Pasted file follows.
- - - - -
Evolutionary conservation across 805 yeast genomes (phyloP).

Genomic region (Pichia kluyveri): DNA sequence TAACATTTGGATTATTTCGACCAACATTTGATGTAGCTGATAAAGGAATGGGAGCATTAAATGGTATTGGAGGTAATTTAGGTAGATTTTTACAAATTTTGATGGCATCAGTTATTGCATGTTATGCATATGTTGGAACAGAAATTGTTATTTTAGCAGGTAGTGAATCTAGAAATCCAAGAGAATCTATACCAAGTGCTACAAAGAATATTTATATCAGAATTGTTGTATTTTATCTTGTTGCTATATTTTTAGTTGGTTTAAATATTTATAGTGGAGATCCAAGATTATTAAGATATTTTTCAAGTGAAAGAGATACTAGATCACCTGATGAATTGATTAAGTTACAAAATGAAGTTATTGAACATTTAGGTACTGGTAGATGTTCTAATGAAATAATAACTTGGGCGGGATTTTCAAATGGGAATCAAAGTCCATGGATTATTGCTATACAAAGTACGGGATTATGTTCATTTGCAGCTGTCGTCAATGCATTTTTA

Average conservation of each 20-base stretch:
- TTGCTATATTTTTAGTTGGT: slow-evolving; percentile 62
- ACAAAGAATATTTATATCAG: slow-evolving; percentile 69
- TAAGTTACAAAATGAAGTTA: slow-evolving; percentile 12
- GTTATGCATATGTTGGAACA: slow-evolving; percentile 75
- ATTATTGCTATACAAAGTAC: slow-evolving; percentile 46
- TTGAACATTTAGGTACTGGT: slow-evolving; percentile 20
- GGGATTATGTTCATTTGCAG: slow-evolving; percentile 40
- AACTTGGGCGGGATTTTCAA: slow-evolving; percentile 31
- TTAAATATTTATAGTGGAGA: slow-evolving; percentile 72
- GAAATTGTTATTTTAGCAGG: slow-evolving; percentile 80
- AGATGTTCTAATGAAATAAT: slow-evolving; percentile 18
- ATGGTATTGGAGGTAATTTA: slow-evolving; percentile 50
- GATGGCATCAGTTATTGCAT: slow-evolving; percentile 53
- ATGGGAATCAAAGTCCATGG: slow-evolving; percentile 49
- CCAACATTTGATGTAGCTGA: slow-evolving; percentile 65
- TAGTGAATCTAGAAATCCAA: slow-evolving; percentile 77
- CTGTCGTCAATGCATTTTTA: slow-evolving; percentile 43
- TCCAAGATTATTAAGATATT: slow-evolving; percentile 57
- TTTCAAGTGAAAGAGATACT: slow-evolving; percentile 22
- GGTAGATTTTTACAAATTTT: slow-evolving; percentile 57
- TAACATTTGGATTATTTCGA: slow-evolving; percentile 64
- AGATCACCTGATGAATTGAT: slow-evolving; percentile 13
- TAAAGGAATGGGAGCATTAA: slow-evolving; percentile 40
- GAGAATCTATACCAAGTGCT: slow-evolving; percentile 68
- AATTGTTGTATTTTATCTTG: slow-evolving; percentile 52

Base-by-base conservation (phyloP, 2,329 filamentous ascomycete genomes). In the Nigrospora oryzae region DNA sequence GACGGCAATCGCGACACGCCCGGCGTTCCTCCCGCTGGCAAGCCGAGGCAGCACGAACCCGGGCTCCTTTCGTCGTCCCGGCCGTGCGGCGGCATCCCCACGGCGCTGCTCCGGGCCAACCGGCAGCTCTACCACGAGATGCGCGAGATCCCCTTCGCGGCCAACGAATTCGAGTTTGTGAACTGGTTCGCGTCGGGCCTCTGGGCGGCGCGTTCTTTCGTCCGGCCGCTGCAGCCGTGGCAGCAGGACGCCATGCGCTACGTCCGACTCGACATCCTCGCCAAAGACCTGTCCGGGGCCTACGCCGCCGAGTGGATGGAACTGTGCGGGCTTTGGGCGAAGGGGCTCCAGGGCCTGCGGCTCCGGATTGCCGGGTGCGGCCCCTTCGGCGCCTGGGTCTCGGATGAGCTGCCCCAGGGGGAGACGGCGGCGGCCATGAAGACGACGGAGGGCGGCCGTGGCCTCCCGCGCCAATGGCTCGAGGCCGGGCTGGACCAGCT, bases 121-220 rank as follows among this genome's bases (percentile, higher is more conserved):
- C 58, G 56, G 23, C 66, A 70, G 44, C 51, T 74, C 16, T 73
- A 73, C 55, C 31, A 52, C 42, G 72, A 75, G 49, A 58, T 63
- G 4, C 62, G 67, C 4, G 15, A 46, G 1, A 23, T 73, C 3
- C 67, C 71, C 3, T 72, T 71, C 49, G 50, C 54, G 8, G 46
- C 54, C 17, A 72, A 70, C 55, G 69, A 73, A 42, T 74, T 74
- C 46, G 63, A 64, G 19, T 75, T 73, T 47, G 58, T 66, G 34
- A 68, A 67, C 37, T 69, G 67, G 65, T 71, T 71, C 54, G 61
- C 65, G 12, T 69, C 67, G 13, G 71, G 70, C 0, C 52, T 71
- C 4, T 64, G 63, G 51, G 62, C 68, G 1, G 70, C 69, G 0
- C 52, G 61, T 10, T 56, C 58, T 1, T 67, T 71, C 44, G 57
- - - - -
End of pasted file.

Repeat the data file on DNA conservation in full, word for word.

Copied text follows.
Evolutionary conservation across 805 yeast genomes (phyloP).

Genomic region (Pichia kluyveri): DNA sequence TAACATTTGGATTATTTCGACCAACATTTGATGTAGCTGATAAAGGAATGGGAGCATTAAATGGTATTGGAGGTAATTTAGGTAGATTTTTACAAATTTTGATGGCATCAGTTATTGCATGTTATGCATATGTTGGAACAGAAATTGTTATTTTAGCAGGTAGTGAATCTAGAAATCCAAGAGAATCTATACCAAGTGCTACAAAGAATATTTATATCAGAATTGTTGTATTTTATCTTGTTGCTATATTTTTAGTTGGTTTAAATATTTATAGTGGAGATCCAAGATTATTAAGATATTTTTCAAGTGAAAGAGATACTAGATCACCTGATGAATTGATTAAGTTACAAAATGAAGTTATTGAACATTTAGGTACTGGTAGATGTTCTAATGAAATAATAACTTGGGCGGGATTTTCAAATGGGAATCAAAGTCCATGGATTATTGCTATACAAAGTACGGGATTATGTTCATTTGCAGCTGTCGTCAATGCATTTTTA

Average conservation of each 20-base stretch:
- TTGCTATATTTTTAGTTGGT: slow-evolving; percentile 62
- ACAAAGAATATTTATATCAG: slow-evolving; percentile 69
- TAAGTTACAAAATGAAGTTA: slow-evolving; percentile 12
- GTTATGCATATGTTGGAACA: slow-evolving; percentile 75
- ATTATTGCTATACAAAGTAC: slow-evolving; percentile 46
- TTGAACATTTAGGTACTGGT: slow-evolving; percentile 20
- GGGATTATGTTCATTTGCAG: slow-evolving; percentile 40
- AACTTGGGCGGGATTTTCAA: slow-evolving; percentile 31
- TTAAATATTTATAGTGGAGA: slow-evolving; percentile 72
- GAAATTGTTATTTTAGCAGG: slow-evolving; percentile 80
- AGATGTTCTAATGAAATAAT: slow-evolving; percentile 18
- ATGGTATTGGAGGTAATTTA: slow-evolving; percentile 50
- GATGGCATCAGTTATTGCAT: slow-evolving; percentile 53
- ATGGGAATCAAAGTCCATGG: slow-evolving; percentile 49
- CCAACATTTGATGTAGCTGA: slow-evolving; percentile 65
- TAGTGAATCTAGAAATCCAA: slow-evolving; percentile 77
- CTGTCGTCAATGCATTTTTA: slow-evolving; percentile 43
- TCCAAGATTATTAAGATATT: slow-evolving; percentile 57
- TTTCAAGTGAAAGAGATACT: slow-evolving; percentile 22
- GGTAGATTTTTACAAATTTT: slow-evolving; percentile 57
- TAACATTTGGATTATTTCGA: slow-evolving; percentile 64
- AGATCACCTGATGAATTGAT: slow-evolving; percentile 13
- TAAAGGAATGGGAGCATTAA: slow-evolving; percentile 40
- GAGAATCTATACCAAGTGCT: slow-evolving; percentile 68
- AATTGTTGTATTTTATCTTG: slow-evolving; percentile 52

Base-by-base conservation (phyloP, 2,329 filamentous ascomycete genomes). In the Nigrospora oryzae region DNA sequence GACGGCAATCGCGACACGCCCGGCGTTCCTCCCGCTGGCAAGCCGAGGCAGCACGAACCCGGGCTCCTTTCGTCGTCCCGGCCGTGCGGCGGCATCCCCACGGCGCTGCTCCGGGCCAACCGGCAGCTCTACCACGAGATGCGCGAGATCCCCTTCGCGGCCAACGAATTCGAGTTTGTGAACTGGTTCGCGTCGGGCCTCTGGGCGGCGCGTTCTTTCGTCCGGCCGCTGCAGCCGTGGCAGCAGGACGCCATGCGCTACGTCCGACTCGACATCCTCGCCAAAGACCTGTCCGGGGCCTACGCCGCCGAGTGGATGGAACTGTGCGGGCTTTGGGCGAAGGGGCTCCAGGGCCTGCGGCTCCGGATTGCCGGGTGCGGCCCCTTCGGCGCCTGGGTCTCGGATGAGCTGCCCCAGGGGGAGACGGCGGCGGCCATGAAGACGACGGAGGGCGGCCGTGGCCTCCCGCGCCAATGGCTCGAGGCCGGGCTGGACCAGCT, bases 121-220 rank as follows among this genome's bases (percentile, higher is more conserved):
- C 58, G 56, G 23, C 66, A 70, G 44, C 51, T 74, C 16, T 73
- A 73, C 55, C 31, A 52, C 42, G 72, A 75, G 49, A 58, T 63
- G 4, C 62, G 67, C 4, G 15, A 46, G 1, A 23, T 73, C 3
- C 67, C 71, C 3, T 72, T 71, C 49, G 50, C 54, G 8, G 46
- C 54, C 17, A 72, A 70, C 55, G 69, A 73, A 42, T 74, T 74
- C 46, G 63, A 64, G 19, T 75, T 73, T 47, G 58, T 66, G 34
- A 68, A 67, C 37, T 69, G 67, G 65, T 71, T 71, C 54, G 61
- C 65, G 12, T 69, C 67, G 13, G 71, G 70, C 0, C 52, T 71
- C 4, T 64, G 63, G 51, G 62, C 68, G 1, G 70, C 69, G 0
- C 52, G 61, T 10, T 56, C 58, T 1, T 67, T 71, C 44, G 57